Crucial factor pinpointed in soft-palate-related breathing problems in racehorses

Share
Horse racing at Golden Gate Fields, Albany, California. Photo: Noah Salzman CC BY-SA 4.0, via Wikimedia Commons
Horse racing at Golden Gate Fields, Albany, California. Photo: Noah Salzman CC BY-SA 4.0, via Wikimedia Commons

Fatigue in the thyro-hyoid muscles has been identified by researchers as a key factor in displacement of the soft palate during exercise in racehorses — a debilitating condition that can result in poor track performance.

Horses can breathe only through their nose. The soft palate, essentially a flap of tissue, blocks off the pharynx from the mouth, except when the horse is swallowing.

Any disruption of this normal anatomical relationship causes increased airflow turbulence and respiratory problems.

A problem whereby the free caudal border of the soft palate moves dorsally to the epiglottis during exercise, named intermittent Dorsal Displacement of the Soft Palate (DDSP), has been recognized as a common cause of airway obstruction in racehorses, with a reported prevalence of 10–20% in horses with poor performance.

The definite cause remains unclear, but researchers have found that dysfunction of the thyro-hyoid muscles plays a role. These paired flat muscles lie on each side of the larynx.

Researchers from Cornell University in New York and the Royal Veterinary College in London set out to learn more about the nature of this dysfunction by investigating the response to exercise of the thyro-hyoid muscles in racehorses with naturally occurring DDSP.

Intramuscular electrodes were implanted in the thyro-hyoid muscles of nine racehorses, recruited based on upper airway function evaluated through wireless endoscopy during exercise.

Five horses with normal airway function were used as controls, while four were diagnosed as DDSP-affected horses based on repeated episodes of intermittent dorsal displacement of the soft palate.

The electromyographic activity of the thyro-hyoid muscles was recorded for analysis during incremental exercise tests on a high-speed treadmill.

The affected horses had palatal instability with displacement on repeated exams before the surgical implantation of the electrodes.

Although palatal instability persisted after surgery, only two of these horses displaced their palate after the electrodes were implanted, Marta Cercone and her colleagues reported in the open-access journal PLOS ONE.

The results identified fatigue as the main factor leading to exercise-induced palatal instability and DDSP in the affected racehorses.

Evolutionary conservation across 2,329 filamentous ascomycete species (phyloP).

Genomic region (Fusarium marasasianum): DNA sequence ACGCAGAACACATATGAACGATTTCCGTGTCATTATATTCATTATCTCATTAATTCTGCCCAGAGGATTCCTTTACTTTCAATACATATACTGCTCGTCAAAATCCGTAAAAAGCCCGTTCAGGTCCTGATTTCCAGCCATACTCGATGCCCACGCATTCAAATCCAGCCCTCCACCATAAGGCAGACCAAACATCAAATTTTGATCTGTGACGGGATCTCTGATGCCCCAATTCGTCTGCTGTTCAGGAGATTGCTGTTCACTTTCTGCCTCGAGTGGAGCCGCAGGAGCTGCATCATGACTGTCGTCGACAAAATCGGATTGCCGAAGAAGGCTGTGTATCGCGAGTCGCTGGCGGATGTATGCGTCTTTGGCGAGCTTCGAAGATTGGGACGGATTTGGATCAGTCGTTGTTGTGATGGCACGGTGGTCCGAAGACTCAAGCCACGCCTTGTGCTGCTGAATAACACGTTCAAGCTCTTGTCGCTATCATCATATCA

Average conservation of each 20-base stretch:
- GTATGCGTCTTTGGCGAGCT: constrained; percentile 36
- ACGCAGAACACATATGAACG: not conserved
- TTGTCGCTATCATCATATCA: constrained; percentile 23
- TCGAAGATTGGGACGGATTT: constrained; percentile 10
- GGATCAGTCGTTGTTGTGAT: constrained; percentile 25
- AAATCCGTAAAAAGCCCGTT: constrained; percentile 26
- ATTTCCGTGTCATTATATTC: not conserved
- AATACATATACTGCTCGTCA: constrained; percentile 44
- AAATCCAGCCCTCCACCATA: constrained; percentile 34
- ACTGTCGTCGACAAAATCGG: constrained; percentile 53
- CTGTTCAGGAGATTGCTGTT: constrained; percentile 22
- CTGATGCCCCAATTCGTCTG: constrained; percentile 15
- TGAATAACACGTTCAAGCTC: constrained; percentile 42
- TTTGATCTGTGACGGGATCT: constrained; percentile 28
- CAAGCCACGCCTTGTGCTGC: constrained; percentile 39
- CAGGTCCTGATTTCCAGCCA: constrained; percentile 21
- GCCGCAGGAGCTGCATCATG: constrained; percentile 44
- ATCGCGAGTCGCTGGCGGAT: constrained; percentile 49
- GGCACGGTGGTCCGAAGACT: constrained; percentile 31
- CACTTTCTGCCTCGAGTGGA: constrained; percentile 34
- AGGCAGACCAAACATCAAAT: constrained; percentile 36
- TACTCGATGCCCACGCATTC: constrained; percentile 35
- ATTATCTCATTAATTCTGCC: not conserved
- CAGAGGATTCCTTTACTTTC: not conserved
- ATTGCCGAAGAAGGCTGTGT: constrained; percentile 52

Further studies are required to evaluate the characteristics of the thyro-hyoid muscles that could predispose them to fatigue, they said.

Discussing their findings, the authors said fatigue is defined as “a loss in the capacity for developing force and/or velocity of a muscle, resulting from muscle activity under load and which is reversible by rest”.

The increased fatigability of the thyro-hyoid muscle could arise from either an intrinsic problem of the muscle (physiological or neuromuscular), sub-optimal fiber type distribution, small size muscles fibers, or sub-optimal training methods for the upper airway musculature. Microscopic assessment of these muscles in DDSP-affected horses would be the next step.

Alternatively, it may develop because of other upper airway problems (palatal billowing, other upper airways obstruction, laryngo-hyoid anatomic relationship) that cause an overload of the muscle during exercise, leading to its fatigue.

The research team said it would be sensible to evaluate the effect of different types of training protocols on thryo-hyoid muscle characteristics to identify a new therapeutic approach for DDSP prevention and cure.

“The positive effect of endurance training exercise on muscle fatigue resistance has been well described, with an increase in number of capillaries, activity of oxidative enzymes, mitochondrial biogenesis and changes in muscle fiber type composition, and increased inspiratory muscle strength and fatigue resistance.”

They continued: “Confirmation of different thyro-hyoid muscle characteristics (fiber type composition, metabolic features) in DDSP-affected horses would open the possibility to use muscle reconditioning through specific training as a non-surgical option for the management of DDSP in young racehorses.”

The study team comprised Cercone, Jonathan Cheetham, Lisa Mitchell and Norm Ducharme, all from Cornell University; and Emil Olsen and Justin Perkins, with the Royal Veterinary College.

The horses used in the study belonged to the research herds of the two institutions. At the end of the study, the horses were enrolled in other research programs.

Cercone M, Olsen E, Perkins JD, Cheetham J, Mitchell LM, Ducharme NG (2019) Investigation into pathophysiology of naturally occurring palatal instability and intermittent dorsal displacement of the soft palate (DDSP) in racehorses: Thyro-hyoid muscles fatigue during exercise. PLoS ONE 14(10): e0224524. https://doi.org/10.1371/journal.pone.0224524

The study, published under a Creative Commons License, can be read here.

Leave a Reply

Your email address will not be published. Required fields are marked *